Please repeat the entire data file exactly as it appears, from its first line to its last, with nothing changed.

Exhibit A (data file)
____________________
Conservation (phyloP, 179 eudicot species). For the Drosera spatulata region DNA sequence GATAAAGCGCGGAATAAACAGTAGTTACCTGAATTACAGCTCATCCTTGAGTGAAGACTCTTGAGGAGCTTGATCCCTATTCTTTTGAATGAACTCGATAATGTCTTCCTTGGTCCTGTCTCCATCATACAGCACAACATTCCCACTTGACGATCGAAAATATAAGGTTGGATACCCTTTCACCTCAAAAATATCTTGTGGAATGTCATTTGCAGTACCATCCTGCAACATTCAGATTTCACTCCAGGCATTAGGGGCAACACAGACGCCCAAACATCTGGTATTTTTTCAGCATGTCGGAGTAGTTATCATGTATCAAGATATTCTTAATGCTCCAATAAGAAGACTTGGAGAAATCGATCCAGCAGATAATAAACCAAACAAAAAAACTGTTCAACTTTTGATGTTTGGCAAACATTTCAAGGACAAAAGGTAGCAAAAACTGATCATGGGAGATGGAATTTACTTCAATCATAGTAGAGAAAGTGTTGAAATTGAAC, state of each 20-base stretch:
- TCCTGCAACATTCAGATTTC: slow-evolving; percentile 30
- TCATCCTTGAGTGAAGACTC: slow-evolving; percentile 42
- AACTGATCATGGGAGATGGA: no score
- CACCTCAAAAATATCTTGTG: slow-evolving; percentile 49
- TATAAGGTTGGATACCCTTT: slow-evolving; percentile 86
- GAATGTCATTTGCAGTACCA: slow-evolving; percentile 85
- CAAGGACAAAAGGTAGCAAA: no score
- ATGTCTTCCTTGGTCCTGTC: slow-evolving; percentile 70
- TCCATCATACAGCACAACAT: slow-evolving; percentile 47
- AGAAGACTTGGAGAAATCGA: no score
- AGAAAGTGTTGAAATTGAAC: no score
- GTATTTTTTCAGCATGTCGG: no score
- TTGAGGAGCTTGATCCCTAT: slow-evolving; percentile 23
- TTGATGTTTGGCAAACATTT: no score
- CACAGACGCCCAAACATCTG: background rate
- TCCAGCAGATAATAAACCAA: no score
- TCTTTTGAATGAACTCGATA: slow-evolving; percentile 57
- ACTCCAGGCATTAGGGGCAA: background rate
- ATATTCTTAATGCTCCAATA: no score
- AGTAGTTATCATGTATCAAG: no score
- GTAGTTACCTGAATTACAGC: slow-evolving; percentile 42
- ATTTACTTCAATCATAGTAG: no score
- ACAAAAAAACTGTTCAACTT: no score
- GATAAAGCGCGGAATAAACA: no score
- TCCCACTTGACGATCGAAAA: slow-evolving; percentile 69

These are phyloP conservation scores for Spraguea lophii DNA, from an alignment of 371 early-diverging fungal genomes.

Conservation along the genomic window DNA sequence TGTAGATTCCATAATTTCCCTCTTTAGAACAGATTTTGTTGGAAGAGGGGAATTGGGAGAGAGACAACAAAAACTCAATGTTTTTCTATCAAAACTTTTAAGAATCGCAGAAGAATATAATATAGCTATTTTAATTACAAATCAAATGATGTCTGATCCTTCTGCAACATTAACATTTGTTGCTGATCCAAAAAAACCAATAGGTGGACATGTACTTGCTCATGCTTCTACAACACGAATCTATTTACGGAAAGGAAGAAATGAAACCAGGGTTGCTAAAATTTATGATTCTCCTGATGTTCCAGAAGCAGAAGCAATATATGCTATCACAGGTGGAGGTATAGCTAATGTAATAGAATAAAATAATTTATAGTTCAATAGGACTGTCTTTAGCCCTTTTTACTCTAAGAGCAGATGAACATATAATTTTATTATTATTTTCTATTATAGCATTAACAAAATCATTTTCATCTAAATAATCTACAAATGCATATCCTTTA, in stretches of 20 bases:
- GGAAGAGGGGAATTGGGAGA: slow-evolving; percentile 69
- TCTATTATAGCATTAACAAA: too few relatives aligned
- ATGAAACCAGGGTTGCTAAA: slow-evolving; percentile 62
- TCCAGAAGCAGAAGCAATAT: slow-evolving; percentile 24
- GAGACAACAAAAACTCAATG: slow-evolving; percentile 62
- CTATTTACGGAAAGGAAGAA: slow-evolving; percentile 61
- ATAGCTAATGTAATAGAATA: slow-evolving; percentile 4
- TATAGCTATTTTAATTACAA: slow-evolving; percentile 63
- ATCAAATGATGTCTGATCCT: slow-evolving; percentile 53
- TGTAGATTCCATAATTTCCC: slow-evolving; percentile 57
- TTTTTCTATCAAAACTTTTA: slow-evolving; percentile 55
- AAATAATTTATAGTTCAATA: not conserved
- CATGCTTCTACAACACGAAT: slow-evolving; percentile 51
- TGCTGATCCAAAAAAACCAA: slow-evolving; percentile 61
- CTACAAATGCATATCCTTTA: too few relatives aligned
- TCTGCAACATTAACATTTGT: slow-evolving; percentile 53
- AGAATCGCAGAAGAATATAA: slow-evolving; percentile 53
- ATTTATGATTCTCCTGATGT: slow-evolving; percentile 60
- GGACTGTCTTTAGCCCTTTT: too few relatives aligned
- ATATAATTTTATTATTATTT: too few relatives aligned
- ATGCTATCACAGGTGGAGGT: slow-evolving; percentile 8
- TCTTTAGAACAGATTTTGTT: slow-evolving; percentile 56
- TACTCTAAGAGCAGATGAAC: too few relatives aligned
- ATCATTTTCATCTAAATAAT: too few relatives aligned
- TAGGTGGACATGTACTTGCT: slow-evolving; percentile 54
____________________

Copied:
Conservation (phyloP, 179 eudicot species). For the Drosera spatulata region DNA sequence GATAAAGCGCGGAATAAACAGTAGTTACCTGAATTACAGCTCATCCTTGAGTGAAGACTCTTGAGGAGCTTGATCCCTATTCTTTTGAATGAACTCGATAATGTCTTCCTTGGTCCTGTCTCCATCATACAGCACAACATTCCCACTTGACGATCGAAAATATAAGGTTGGATACCCTTTCACCTCAAAAATATCTTGTGGAATGTCATTTGCAGTACCATCCTGCAACATTCAGATTTCACTCCAGGCATTAGGGGCAACACAGACGCCCAAACATCTGGTATTTTTTCAGCATGTCGGAGTAGTTATCATGTATCAAGATATTCTTAATGCTCCAATAAGAAGACTTGGAGAAATCGATCCAGCAGATAATAAACCAAACAAAAAAACTGTTCAACTTTTGATGTTTGGCAAACATTTCAAGGACAAAAGGTAGCAAAAACTGATCATGGGAGATGGAATTTACTTCAATCATAGTAGAGAAAGTGTTGAAATTGAAC, state of each 20-base stretch:
- TCCTGCAACATTCAGATTTC: slow-evolving; percentile 30
- TCATCCTTGAGTGAAGACTC: slow-evolving; percentile 42
- AACTGATCATGGGAGATGGA: no score
- CACCTCAAAAATATCTTGTG: slow-evolving; percentile 49
- TATAAGGTTGGATACCCTTT: slow-evolving; percentile 86
- GAATGTCATTTGCAGTACCA: slow-evolving; percentile 85
- CAAGGACAAAAGGTAGCAAA: no score
- ATGTCTTCCTTGGTCCTGTC: slow-evolving; percentile 70
- TCCATCATACAGCACAACAT: slow-evolving; percentile 47
- AGAAGACTTGGAGAAATCGA: no score
- AGAAAGTGTTGAAATTGAAC: no score
- GTATTTTTTCAGCATGTCGG: no score
- TTGAGGAGCTTGATCCCTAT: slow-evolving; percentile 23
- TTGATGTTTGGCAAACATTT: no score
- CACAGACGCCCAAACATCTG: background rate
- TCCAGCAGATAATAAACCAA: no score
- TCTTTTGAATGAACTCGATA: slow-evolving; percentile 57
- ACTCCAGGCATTAGGGGCAA: background rate
- ATATTCTTAATGCTCCAATA: no score
- AGTAGTTATCATGTATCAAG: no score
- GTAGTTACCTGAATTACAGC: slow-evolving; percentile 42
- ATTTACTTCAATCATAGTAG: no score
- ACAAAAAAACTGTTCAACTT: no score
- GATAAAGCGCGGAATAAACA: no score
- TCCCACTTGACGATCGAAAA: slow-evolving; percentile 69

These are phyloP conservation scores for Spraguea lophii DNA, from an alignment of 371 early-diverging fungal genomes.

Conservation along the genomic window DNA sequence TGTAGATTCCATAATTTCCCTCTTTAGAACAGATTTTGTTGGAAGAGGGGAATTGGGAGAGAGACAACAAAAACTCAATGTTTTTCTATCAAAACTTTTAAGAATCGCAGAAGAATATAATATAGCTATTTTAATTACAAATCAAATGATGTCTGATCCTTCTGCAACATTAACATTTGTTGCTGATCCAAAAAAACCAATAGGTGGACATGTACTTGCTCATGCTTCTACAACACGAATCTATTTACGGAAAGGAAGAAATGAAACCAGGGTTGCTAAAATTTATGATTCTCCTGATGTTCCAGAAGCAGAAGCAATATATGCTATCACAGGTGGAGGTATAGCTAATGTAATAGAATAAAATAATTTATAGTTCAATAGGACTGTCTTTAGCCCTTTTTACTCTAAGAGCAGATGAACATATAATTTTATTATTATTTTCTATTATAGCATTAACAAAATCATTTTCATCTAAATAATCTACAAATGCATATCCTTTA, in stretches of 20 bases:
- GGAAGAGGGGAATTGGGAGA: slow-evolving; percentile 69
- TCTATTATAGCATTAACAAA: too few relatives aligned
- ATGAAACCAGGGTTGCTAAA: slow-evolving; percentile 62
- TCCAGAAGCAGAAGCAATAT: slow-evolving; percentile 24
- GAGACAACAAAAACTCAATG: slow-evolving; percentile 62
- CTATTTACGGAAAGGAAGAA: slow-evolving; percentile 61
- ATAGCTAATGTAATAGAATA: slow-evolving; percentile 4
- TATAGCTATTTTAATTACAA: slow-evolving; percentile 63
- ATCAAATGATGTCTGATCCT: slow-evolving; percentile 53
- TGTAGATTCCATAATTTCCC: slow-evolving; percentile 57
- TTTTTCTATCAAAACTTTTA: slow-evolving; percentile 55
- AAATAATTTATAGTTCAATA: not conserved
- CATGCTTCTACAACACGAAT: slow-evolving; percentile 51
- TGCTGATCCAAAAAAACCAA: slow-evolving; percentile 61
- CTACAAATGCATATCCTTTA: too few relatives aligned
- TCTGCAACATTAACATTTGT: slow-evolving; percentile 53
- AGAATCGCAGAAGAATATAA: slow-evolving; percentile 53
- ATTTATGATTCTCCTGATGT: slow-evolving; percentile 60
- GGACTGTCTTTAGCCCTTTT: too few relatives aligned
- ATATAATTTTATTATTATTT: too few relatives aligned
- ATGCTATCACAGGTGGAGGT: slow-evolving; percentile 8
- TCTTTAGAACAGATTTTGTT: slow-evolving; percentile 56
- TACTCTAAGAGCAGATGAAC: too few relatives aligned
- ATCATTTTCATCTAAATAAT: too few relatives aligned
- TAGGTGGACATGTACTTGCT: slow-evolving; percentile 54